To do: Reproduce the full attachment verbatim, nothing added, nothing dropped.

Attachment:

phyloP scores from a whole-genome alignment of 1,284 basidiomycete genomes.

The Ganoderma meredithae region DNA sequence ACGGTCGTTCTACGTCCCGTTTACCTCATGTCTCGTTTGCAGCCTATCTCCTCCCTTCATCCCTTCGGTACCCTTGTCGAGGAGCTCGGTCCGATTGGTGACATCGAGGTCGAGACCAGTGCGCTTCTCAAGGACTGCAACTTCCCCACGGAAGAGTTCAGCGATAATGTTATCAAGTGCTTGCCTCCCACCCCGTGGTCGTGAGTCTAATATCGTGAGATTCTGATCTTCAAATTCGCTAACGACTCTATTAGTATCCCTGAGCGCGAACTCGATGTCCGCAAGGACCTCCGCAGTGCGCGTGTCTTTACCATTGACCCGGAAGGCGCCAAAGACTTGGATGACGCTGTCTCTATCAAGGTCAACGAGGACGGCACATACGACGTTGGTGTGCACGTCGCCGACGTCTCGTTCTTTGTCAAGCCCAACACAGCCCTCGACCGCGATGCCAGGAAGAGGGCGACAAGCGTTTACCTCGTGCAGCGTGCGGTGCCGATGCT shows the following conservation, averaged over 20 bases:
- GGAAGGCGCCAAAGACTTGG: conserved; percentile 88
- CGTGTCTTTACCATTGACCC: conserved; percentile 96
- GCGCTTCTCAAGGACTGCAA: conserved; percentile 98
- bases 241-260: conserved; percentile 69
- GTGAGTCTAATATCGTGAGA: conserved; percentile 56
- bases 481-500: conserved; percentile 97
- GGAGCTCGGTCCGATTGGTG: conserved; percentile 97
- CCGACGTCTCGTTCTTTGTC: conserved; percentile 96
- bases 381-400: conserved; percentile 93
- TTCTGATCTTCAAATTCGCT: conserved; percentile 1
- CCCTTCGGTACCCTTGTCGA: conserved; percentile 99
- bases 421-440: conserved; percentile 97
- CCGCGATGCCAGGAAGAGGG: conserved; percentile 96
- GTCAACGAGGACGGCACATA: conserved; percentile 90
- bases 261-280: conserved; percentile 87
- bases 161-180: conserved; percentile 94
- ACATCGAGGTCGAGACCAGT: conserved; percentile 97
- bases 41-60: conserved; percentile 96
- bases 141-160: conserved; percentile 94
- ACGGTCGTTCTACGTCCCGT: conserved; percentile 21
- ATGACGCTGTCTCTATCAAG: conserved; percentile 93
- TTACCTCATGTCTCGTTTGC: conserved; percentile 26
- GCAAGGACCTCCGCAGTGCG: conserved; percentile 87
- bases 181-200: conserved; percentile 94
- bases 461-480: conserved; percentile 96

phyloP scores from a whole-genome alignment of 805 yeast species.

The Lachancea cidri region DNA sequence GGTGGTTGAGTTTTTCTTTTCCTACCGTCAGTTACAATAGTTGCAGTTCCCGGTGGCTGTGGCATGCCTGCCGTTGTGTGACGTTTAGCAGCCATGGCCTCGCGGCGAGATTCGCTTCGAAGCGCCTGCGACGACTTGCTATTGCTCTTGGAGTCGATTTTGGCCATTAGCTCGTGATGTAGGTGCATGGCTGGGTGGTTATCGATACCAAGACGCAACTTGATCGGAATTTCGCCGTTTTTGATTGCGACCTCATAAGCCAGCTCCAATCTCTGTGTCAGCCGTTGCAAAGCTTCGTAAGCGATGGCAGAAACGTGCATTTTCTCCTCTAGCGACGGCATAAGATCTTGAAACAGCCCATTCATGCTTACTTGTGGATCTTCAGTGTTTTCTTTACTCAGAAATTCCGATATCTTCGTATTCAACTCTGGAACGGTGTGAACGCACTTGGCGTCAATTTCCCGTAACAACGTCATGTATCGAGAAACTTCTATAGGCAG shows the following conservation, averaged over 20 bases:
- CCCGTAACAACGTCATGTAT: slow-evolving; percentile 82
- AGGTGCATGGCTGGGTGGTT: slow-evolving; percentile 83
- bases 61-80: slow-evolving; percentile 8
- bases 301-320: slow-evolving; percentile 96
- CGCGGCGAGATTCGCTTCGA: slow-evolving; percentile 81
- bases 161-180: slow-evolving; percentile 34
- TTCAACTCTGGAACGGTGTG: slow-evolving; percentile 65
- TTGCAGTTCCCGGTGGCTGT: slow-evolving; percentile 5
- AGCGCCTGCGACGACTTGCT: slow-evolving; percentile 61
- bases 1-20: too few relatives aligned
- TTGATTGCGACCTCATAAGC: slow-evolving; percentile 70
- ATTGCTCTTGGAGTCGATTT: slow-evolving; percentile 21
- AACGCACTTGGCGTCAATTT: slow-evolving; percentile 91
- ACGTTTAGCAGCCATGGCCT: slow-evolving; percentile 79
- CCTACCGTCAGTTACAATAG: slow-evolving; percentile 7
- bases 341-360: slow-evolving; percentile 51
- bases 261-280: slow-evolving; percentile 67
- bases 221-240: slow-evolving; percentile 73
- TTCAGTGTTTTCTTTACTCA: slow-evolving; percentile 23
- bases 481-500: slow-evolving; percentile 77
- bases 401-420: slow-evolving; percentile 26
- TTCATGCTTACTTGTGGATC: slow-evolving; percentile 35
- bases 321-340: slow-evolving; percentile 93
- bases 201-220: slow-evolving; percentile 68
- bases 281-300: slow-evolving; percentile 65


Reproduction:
phyloP scores from a whole-genome alignment of 1,284 basidiomycete genomes.

The Ganoderma meredithae region DNA sequence ACGGTCGTTCTACGTCCCGTTTACCTCATGTCTCGTTTGCAGCCTATCTCCTCCCTTCATCCCTTCGGTACCCTTGTCGAGGAGCTCGGTCCGATTGGTGACATCGAGGTCGAGACCAGTGCGCTTCTCAAGGACTGCAACTTCCCCACGGAAGAGTTCAGCGATAATGTTATCAAGTGCTTGCCTCCCACCCCGTGGTCGTGAGTCTAATATCGTGAGATTCTGATCTTCAAATTCGCTAACGACTCTATTAGTATCCCTGAGCGCGAACTCGATGTCCGCAAGGACCTCCGCAGTGCGCGTGTCTTTACCATTGACCCGGAAGGCGCCAAAGACTTGGATGACGCTGTCTCTATCAAGGTCAACGAGGACGGCACATACGACGTTGGTGTGCACGTCGCCGACGTCTCGTTCTTTGTCAAGCCCAACACAGCCCTCGACCGCGATGCCAGGAAGAGGGCGACAAGCGTTTACCTCGTGCAGCGTGCGGTGCCGATGCT shows the following conservation, averaged over 20 bases:
- GGAAGGCGCCAAAGACTTGG: conserved; percentile 88
- CGTGTCTTTACCATTGACCC: conserved; percentile 96
- GCGCTTCTCAAGGACTGCAA: conserved; percentile 98
- bases 241-260: conserved; percentile 69
- GTGAGTCTAATATCGTGAGA: conserved; percentile 56
- bases 481-500: conserved; percentile 97
- GGAGCTCGGTCCGATTGGTG: conserved; percentile 97
- CCGACGTCTCGTTCTTTGTC: conserved; percentile 96
- bases 381-400: conserved; percentile 93
- TTCTGATCTTCAAATTCGCT: conserved; percentile 1
- CCCTTCGGTACCCTTGTCGA: conserved; percentile 99
- bases 421-440: conserved; percentile 97
- CCGCGATGCCAGGAAGAGGG: conserved; percentile 96
- GTCAACGAGGACGGCACATA: conserved; percentile 90
- bases 261-280: conserved; percentile 87
- bases 161-180: conserved; percentile 94
- ACATCGAGGTCGAGACCAGT: conserved; percentile 97
- bases 41-60: conserved; percentile 96
- bases 141-160: conserved; percentile 94
- ACGGTCGTTCTACGTCCCGT: conserved; percentile 21
- ATGACGCTGTCTCTATCAAG: conserved; percentile 93
- TTACCTCATGTCTCGTTTGC: conserved; percentile 26
- GCAAGGACCTCCGCAGTGCG: conserved; percentile 87
- bases 181-200: conserved; percentile 94
- bases 461-480: conserved; percentile 96

phyloP scores from a whole-genome alignment of 805 yeast species.

The Lachancea cidri region DNA sequence GGTGGTTGAGTTTTTCTTTTCCTACCGTCAGTTACAATAGTTGCAGTTCCCGGTGGCTGTGGCATGCCTGCCGTTGTGTGACGTTTAGCAGCCATGGCCTCGCGGCGAGATTCGCTTCGAAGCGCCTGCGACGACTTGCTATTGCTCTTGGAGTCGATTTTGGCCATTAGCTCGTGATGTAGGTGCATGGCTGGGTGGTTATCGATACCAAGACGCAACTTGATCGGAATTTCGCCGTTTTTGATTGCGACCTCATAAGCCAGCTCCAATCTCTGTGTCAGCCGTTGCAAAGCTTCGTAAGCGATGGCAGAAACGTGCATTTTCTCCTCTAGCGACGGCATAAGATCTTGAAACAGCCCATTCATGCTTACTTGTGGATCTTCAGTGTTTTCTTTACTCAGAAATTCCGATATCTTCGTATTCAACTCTGGAACGGTGTGAACGCACTTGGCGTCAATTTCCCGTAACAACGTCATGTATCGAGAAACTTCTATAGGCAG shows the following conservation, averaged over 20 bases:
- CCCGTAACAACGTCATGTAT: slow-evolving; percentile 82
- AGGTGCATGGCTGGGTGGTT: slow-evolving; percentile 83
- bases 61-80: slow-evolving; percentile 8
- bases 301-320: slow-evolving; percentile 96
- CGCGGCGAGATTCGCTTCGA: slow-evolving; percentile 81
- bases 161-180: slow-evolving; percentile 34
- TTCAACTCTGGAACGGTGTG: slow-evolving; percentile 65
- TTGCAGTTCCCGGTGGCTGT: slow-evolving; percentile 5
- AGCGCCTGCGACGACTTGCT: slow-evolving; percentile 61
- bases 1-20: too few relatives aligned
- TTGATTGCGACCTCATAAGC: slow-evolving; percentile 70
- ATTGCTCTTGGAGTCGATTT: slow-evolving; percentile 21
- AACGCACTTGGCGTCAATTT: slow-evolving; percentile 91
- ACGTTTAGCAGCCATGGCCT: slow-evolving; percentile 79
- CCTACCGTCAGTTACAATAG: slow-evolving; percentile 7
- bases 341-360: slow-evolving; percentile 51
- bases 261-280: slow-evolving; percentile 67
- bases 221-240: slow-evolving; percentile 73
- TTCAGTGTTTTCTTTACTCA: slow-evolving; percentile 23
- bases 481-500: slow-evolving; percentile 77
- bases 401-420: slow-evolving; percentile 26
- TTCATGCTTACTTGTGGATC: slow-evolving; percentile 35
- bases 321-340: slow-evolving; percentile 93
- bases 201-220: slow-evolving; percentile 68
- bases 281-300: slow-evolving; percentile 65